Statement by H.E. Ambassador Ertuğrul Apakan, Permanent Representative of Turkey to the UN, at the Security Council Meeting on Transnational Threats to International Peace and Security

Ertuğrul Apakan 24.02.2010
Thank you Mr. President,

First, I wish to thank you for organizing this briefing. It is very timely and pertinent for the Security Council to deliberate on transnational threats posed by drug trafficking, organized crime and terrorism to international peace and security.

We also thank the Secretary-General and Mr. Antonio Maria Costa, Executive Director of the UNODC, for their comprehensive and insightful briefings.

We very much appreciate Secretary-General's leadership in raising awareness on this issue, as well as the valuable work carried out by the UNODC in building the capacity of Member States to combat drug trafficking, organized crime and terrorism.

Mr. President,

In this era of globalization, organized crime groups and networks have unfortunately become more diversified and connected. As a result, they have successfully exploited opportunities presented by globalization and created parallel economies of their own living off illicit drug and arms trafficking and money-laundering.

So, today, we are faced with a unique and growing phenomenon that poses important risks and threats for the entire international community. Among others, these transnational threats undermine state authority, fuel corruption, hamper economic development and weaken rule of law.

As such, they do not only adversely affect the economic and social fabric of the countries concerned and erode fundamental values of societies, but also create tension and breed conflict among countries, given their transnational and global character.

In the Security Council, for instance, we have observed this grim reality on many occasions. I will not give any example, but it is evident that these transnational threats pose a significant and particular challenge for countries emerging from conflict.

Thus, they are among the reasons that exacerbate many crises where the United Nations operates and as such undermine peace-keeping, peace-making and peace-building efforts of international community too.

Furthermore, the interconnected nature of terrorism and transnational organized crime has also become more evident and troubling in recent years. Indeed, today, it is a well documented fact that the revenue generated from drug trafficking has become a primary source of terrorist financing, followed by arms smuggling, human trafficking, money- laundering and extortion.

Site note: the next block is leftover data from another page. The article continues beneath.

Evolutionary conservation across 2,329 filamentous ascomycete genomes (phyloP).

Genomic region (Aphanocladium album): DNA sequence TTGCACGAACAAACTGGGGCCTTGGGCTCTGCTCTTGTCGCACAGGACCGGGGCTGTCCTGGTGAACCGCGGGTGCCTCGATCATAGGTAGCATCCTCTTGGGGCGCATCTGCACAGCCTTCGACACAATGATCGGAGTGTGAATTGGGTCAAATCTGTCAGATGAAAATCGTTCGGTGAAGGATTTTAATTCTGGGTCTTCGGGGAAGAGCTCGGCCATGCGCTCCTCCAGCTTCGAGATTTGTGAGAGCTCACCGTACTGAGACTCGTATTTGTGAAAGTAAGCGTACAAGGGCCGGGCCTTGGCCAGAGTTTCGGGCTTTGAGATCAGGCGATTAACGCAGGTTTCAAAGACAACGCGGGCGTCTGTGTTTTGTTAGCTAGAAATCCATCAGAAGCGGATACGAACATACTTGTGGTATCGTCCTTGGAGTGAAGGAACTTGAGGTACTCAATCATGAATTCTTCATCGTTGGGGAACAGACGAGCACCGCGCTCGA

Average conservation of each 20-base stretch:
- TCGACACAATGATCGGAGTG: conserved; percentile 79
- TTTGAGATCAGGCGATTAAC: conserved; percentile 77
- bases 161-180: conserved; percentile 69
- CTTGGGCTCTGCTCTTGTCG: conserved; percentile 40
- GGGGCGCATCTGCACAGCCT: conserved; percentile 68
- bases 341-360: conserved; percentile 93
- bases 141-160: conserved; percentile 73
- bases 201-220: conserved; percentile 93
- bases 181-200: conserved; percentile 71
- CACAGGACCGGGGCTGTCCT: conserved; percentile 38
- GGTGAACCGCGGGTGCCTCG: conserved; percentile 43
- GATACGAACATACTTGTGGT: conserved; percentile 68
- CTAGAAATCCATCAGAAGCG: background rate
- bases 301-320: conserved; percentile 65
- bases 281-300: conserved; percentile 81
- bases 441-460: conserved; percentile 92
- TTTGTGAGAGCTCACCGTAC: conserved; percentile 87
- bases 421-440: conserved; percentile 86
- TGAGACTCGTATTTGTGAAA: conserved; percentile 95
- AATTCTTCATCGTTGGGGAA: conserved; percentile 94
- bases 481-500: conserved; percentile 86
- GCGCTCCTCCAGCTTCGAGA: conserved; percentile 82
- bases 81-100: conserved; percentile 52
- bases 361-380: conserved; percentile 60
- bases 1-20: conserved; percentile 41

One can increase such examples and linkages where different transnational threats work in tandem with each other to the detriment of international peace and security. Of course the magnitude of the problems they create might be different from one region to another.

But it is obvious that geography can no longer be a shield against these threats which don't recognize any frontiers and thus the fight against this challenge must be based on a comprehensive, global and effective strategy. There is a need for a strong international cooperation on the basis of a common and shared responsibility.

In that regard, there are already well-established institutions and programs within and outside the UN system to combat these threats. Our efforts must first and foremost be aimed at strengthening the cooperation within these frameworks and improving their efficiency.

However, as evident by today's debate, there is also a role and responsibility for the Security Council to fulfill, in monitoring these transnational threats as regards to their impact on international peace and security, in particular on areas and issues that the Council is seized with, and taking the necessary actions as appropriate to help the fight against these scourges.

Turkey is certainly committed to play its role on both accounts. In fact, mindful of the vital importance of an effective international cooperation, Turkey has already signed and ratified all the relevant UN conventions, in particular United Nations Convention against Transnational Organized Crime and its Protocols.

Furthermore, Turkey has also concluded bilateral agreements for cooperation against drug trafficking, terrorism and organized crime with more than 70 countries.

Turkey is also party to many regional cooperation schemes in the fight against organized crime in the Balkans and Black Sea region, such as, Stability Pact, the South East European Cooperative Initiative (SECI), and the Black Sea Economic Cooperation (BSEC).

Mr President,

In conclusion, I would like to stress once again that transnational organized crime cannot be prevented by governments acting individually or through traditional forms of international cooperation. Organized crime and its tremendous financial gains necessitate well-designated, coordinated and comprehensive responses by international community. As Mr. Costa emphasized our response must be based on the parallel pillars of development and security backed by justice.

We hope that the renewed commitment by the Security Council to address transnational threats will re-energize international cooperation. The draft Presidential Statement which we fully support does certainly give the right messages in this direction.

Thank you.